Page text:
Poet and Editor Ron Offen dies.
The Special Collections Research Center is saddened by the loss of Ron Offen, poet and editor of the poetry magazine Free Lunch, who passed away on Monday, August 9, 2010.
Ron Offen was born to Charles, a sales engineer, and Ellen Offen on October 12, 1930 in Chicago, IL. In 1950 he married Sharon Nealy; from 1966-2000 he was married to Rosine Breuckner (aka Kristine Cameron). In 2003, he married Beverly K. Drick.
Offen received an AA degree from Wright Junior College in 1950 and a MA degree from the University of Chicago in 1967. He worked in the insurance industry from 1953-1967. Offen then pursued a literary career as a poet, writer, and editor.
Offen served as editor for Chicagoland (1967-1969) and Automotive Fleet (1969-1971). In 1994, he edited The Starving Poetsâ€™ Cookbook, Free Lunch Arts Alliance. He was the author of several biographies and books of poetry, including Dillinger: Dead or Alive? (with Jay Robert Nash, 1970), Brando (1973), Instead of Gifts: Poems for Poets (1995), Answer Questions (1996), and Godâ€™s Haircut, and other Remembered Dreams (1999). God’s Haircut was nominated for the Pulitzer Prize.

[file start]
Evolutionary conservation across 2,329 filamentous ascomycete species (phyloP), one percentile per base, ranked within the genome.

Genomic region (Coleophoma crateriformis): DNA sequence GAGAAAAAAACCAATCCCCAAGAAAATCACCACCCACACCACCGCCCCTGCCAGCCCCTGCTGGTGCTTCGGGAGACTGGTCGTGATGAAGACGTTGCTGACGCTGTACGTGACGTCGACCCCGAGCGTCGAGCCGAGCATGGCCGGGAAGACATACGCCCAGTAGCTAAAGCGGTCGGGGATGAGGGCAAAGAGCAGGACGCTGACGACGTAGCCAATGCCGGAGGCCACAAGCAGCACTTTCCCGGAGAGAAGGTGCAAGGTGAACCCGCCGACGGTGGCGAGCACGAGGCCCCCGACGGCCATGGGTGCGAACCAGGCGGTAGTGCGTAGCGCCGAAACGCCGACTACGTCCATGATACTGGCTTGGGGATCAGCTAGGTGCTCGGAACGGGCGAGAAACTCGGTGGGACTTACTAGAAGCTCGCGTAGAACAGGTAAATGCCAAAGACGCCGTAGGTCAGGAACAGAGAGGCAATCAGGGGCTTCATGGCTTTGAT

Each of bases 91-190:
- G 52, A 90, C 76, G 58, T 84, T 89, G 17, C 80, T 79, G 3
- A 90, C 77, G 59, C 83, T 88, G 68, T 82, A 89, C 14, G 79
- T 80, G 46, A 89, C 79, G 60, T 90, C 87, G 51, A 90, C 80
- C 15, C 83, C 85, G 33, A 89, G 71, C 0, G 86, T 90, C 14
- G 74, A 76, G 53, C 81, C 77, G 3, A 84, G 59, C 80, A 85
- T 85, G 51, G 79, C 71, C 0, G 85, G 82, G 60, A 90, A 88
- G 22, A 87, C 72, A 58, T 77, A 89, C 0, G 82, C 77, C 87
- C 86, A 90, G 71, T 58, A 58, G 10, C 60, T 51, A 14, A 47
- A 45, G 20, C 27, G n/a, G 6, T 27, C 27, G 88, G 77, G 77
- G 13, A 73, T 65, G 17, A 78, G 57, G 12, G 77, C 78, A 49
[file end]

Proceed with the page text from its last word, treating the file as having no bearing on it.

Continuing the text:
In 1989, after a bout with cancer, Offen founded the poetry journal Free Lunch: A Poetry Miscellany. He stated, â€œI thought about how important poetry had been to me my whole life and how much it had given to me. So, I thought, I want to give something back to poetry and poets.â€
The Chicago Sun Times obituary appeared on August 11.
The papers of Ron Offen are located at the Special Collections Research Center and are open for research.
Here’s one of his poems:
AUBADE FOR ONE DISMAYED
Half-Alice in her milky, silky sheets
almost awake to the ache of another day
rebounding from her beaming ceiling,
grieved leaving the comforts of the nightâ€”
the snuggled pillow and the shy bedfellow
a fuzzy dream had borne and then withdrawn
at the intrusion of the hooligan light.
She closed her eyes once more to place the face,
so familiar and, yes, similar
to that of someone she had always known.
Perhaps sheâ€™d find a name if once again
she slipped into the deep warm sea of sleep.
And then a voice called Alice and she saw
a woman waving, craving her return.
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